But maybe the two single most important factors for an actress going to the Oscars are: 1/not to make the worst dressed list – which means, practically no experimentation, nothing too sexy; going fairly tame and classic. (Helena Bonham Carter promises to be this year’s I-don’t-give-a-fig example: at the Oscar nominees’ lunch, she announced, “My Oscar dress will probably be a disaster,” – and if it’s anything like her other awards season looks – it will be 2/they’re expected to wear something iconic, classic, and that’s in order with all their other awards season looks – but to top it, and add the element of surprise. Case in point: Natalie Portman has worn mostly all black, white or blue. At the Globes, it was pink Viktor & Rolf. We predict she will wear color: red, purple, even yellow. She can’t wear green, nor can anyone else: emerald green was the big statement at the Golden Globes (on Angelina, Mila and others.) Not only that – the Fall 2011 collections are underway. Any designer worth their house in St. Bart’s knows they need to refer to the next season – fall – on the Oscar red carpet. They’ve moved on from spring’s corals, off whites and emerald greens to wine, claret, dark red, olive green, pale grey and navy blue.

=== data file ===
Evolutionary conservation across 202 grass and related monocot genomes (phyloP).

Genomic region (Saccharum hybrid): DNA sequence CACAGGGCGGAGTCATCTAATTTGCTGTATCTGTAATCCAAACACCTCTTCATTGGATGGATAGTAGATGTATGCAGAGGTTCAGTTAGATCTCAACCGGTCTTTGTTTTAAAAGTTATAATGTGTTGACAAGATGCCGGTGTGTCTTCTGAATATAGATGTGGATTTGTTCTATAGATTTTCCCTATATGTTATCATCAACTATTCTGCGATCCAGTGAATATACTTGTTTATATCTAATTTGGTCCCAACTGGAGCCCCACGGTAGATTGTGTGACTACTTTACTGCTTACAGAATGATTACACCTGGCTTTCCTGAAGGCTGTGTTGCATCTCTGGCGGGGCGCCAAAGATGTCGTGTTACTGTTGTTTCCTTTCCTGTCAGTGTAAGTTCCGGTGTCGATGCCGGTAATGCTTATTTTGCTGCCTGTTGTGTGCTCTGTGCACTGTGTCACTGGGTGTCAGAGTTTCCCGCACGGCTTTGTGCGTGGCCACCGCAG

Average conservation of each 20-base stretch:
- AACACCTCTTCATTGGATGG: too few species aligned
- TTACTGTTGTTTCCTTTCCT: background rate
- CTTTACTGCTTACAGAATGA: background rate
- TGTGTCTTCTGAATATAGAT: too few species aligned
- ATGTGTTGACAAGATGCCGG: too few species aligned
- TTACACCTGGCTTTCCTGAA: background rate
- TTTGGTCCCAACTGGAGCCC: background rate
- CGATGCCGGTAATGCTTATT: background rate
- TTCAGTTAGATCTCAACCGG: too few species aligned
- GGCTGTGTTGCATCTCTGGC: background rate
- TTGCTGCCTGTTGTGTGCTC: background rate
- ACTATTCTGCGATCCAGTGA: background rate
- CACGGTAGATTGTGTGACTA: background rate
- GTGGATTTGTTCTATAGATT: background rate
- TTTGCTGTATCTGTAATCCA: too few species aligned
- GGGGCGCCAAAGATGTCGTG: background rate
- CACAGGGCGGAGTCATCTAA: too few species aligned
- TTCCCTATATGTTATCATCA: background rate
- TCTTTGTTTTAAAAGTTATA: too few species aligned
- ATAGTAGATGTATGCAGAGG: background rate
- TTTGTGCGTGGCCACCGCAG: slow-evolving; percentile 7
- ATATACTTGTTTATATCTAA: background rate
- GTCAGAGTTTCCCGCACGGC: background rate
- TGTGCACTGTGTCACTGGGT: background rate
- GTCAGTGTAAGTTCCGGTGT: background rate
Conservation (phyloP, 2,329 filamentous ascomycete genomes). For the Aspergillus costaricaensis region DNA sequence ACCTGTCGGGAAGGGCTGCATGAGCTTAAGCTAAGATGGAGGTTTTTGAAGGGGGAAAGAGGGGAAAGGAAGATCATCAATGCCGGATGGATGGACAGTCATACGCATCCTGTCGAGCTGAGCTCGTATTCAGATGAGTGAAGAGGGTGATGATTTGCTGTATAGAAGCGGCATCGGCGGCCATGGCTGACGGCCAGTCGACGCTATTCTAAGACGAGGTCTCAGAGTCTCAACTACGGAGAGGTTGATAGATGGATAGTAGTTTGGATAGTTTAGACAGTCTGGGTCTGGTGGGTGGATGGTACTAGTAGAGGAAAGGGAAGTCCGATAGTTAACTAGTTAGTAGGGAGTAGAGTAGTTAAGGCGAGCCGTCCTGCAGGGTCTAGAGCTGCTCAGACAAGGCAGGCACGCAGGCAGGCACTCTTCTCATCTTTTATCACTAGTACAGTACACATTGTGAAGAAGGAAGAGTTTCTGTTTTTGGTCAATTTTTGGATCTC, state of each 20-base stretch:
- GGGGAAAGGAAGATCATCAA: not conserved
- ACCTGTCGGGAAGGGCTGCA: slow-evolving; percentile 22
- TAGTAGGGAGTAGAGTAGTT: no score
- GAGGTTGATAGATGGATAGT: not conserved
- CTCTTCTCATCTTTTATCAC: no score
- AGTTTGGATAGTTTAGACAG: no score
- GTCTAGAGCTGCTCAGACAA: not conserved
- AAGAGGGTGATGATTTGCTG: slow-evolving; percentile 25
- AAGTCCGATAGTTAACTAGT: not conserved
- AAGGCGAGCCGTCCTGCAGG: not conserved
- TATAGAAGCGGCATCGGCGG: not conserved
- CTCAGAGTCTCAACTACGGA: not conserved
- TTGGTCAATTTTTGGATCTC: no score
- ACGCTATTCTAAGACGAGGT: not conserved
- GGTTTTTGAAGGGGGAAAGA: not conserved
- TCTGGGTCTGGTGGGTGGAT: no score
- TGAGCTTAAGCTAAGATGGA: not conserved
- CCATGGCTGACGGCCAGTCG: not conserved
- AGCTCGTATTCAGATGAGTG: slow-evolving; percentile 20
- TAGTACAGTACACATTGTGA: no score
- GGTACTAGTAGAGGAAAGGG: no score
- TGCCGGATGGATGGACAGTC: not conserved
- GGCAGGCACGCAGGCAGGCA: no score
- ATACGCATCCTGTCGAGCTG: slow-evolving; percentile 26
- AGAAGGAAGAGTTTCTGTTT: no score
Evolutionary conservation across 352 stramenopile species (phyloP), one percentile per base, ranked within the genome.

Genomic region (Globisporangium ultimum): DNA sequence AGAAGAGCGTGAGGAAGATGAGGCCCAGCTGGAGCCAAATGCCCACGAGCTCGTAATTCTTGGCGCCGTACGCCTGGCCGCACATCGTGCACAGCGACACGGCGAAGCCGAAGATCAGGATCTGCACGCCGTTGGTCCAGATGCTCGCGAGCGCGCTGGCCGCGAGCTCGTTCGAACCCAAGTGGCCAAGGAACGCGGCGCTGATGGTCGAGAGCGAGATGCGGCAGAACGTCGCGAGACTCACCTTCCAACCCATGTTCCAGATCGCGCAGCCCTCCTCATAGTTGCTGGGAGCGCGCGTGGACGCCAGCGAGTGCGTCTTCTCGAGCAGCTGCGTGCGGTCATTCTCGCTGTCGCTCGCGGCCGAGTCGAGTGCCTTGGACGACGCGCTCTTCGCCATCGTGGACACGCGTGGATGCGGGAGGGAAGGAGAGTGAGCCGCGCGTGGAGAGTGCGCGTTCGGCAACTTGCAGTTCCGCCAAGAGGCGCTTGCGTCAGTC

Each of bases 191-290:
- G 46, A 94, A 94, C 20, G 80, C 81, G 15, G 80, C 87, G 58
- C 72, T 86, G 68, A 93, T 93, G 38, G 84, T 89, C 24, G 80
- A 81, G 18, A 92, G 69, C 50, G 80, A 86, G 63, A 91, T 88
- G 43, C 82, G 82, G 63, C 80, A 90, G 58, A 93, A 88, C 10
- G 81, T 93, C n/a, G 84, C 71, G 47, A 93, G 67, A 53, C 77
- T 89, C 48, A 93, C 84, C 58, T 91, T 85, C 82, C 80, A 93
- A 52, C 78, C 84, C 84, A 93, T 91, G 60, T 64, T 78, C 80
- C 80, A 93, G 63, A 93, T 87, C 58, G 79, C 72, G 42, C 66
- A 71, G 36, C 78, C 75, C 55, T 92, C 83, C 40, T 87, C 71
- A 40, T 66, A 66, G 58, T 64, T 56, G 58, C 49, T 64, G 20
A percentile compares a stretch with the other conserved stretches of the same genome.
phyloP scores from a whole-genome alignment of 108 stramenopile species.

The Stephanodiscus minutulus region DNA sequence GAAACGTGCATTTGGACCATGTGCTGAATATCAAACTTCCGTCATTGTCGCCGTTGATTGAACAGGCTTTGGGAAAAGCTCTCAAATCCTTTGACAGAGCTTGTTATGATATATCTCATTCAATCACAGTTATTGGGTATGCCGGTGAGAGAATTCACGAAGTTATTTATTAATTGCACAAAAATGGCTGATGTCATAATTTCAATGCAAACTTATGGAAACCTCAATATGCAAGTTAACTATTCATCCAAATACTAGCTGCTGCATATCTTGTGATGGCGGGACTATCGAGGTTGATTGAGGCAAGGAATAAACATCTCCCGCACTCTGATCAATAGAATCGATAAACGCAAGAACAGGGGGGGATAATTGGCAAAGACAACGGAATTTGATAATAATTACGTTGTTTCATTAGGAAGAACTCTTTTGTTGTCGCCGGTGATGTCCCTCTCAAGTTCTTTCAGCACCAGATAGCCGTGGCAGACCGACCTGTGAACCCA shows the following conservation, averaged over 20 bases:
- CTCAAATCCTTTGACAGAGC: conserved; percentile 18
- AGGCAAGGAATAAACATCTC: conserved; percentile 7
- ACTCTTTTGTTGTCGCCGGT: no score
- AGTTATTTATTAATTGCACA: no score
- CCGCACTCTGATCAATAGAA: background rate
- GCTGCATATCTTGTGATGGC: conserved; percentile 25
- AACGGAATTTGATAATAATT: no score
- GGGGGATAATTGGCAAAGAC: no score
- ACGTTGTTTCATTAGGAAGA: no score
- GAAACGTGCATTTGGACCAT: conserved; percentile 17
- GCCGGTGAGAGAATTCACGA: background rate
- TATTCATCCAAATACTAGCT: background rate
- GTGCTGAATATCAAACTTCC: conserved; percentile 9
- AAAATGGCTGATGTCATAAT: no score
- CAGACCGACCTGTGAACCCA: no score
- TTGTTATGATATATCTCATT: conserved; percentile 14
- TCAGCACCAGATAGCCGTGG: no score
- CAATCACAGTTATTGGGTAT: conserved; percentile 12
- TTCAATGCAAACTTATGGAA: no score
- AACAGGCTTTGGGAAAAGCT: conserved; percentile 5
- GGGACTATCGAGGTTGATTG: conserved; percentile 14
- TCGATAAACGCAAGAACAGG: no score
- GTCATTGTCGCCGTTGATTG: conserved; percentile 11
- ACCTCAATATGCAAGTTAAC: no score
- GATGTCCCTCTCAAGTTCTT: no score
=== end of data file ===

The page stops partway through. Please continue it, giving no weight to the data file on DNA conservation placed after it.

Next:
Most nominees and presenters have their Oscar looks in order by this time of the week. They might still be sourcing jewelry and shoes, but they have at least one or two strong dress options. But designers also know that it’s a woman’s right to change her mind, - particularly a famous woman. With Tom Ford, Donatella Versace, Michael Kors and Donna Karan all in town this week – and the new Badgley Mischka store opening next week – new options will be floating from hotel suite to hotel suite, luxury store VIP room to VIP room. The entire Chanel couture collection is in the Rodeo Drive store for “editor viewings’ (sure!) – Chanel also sent all their couture seamstresses! This means last minute options can cut through designer/actress loyalty in about a minute.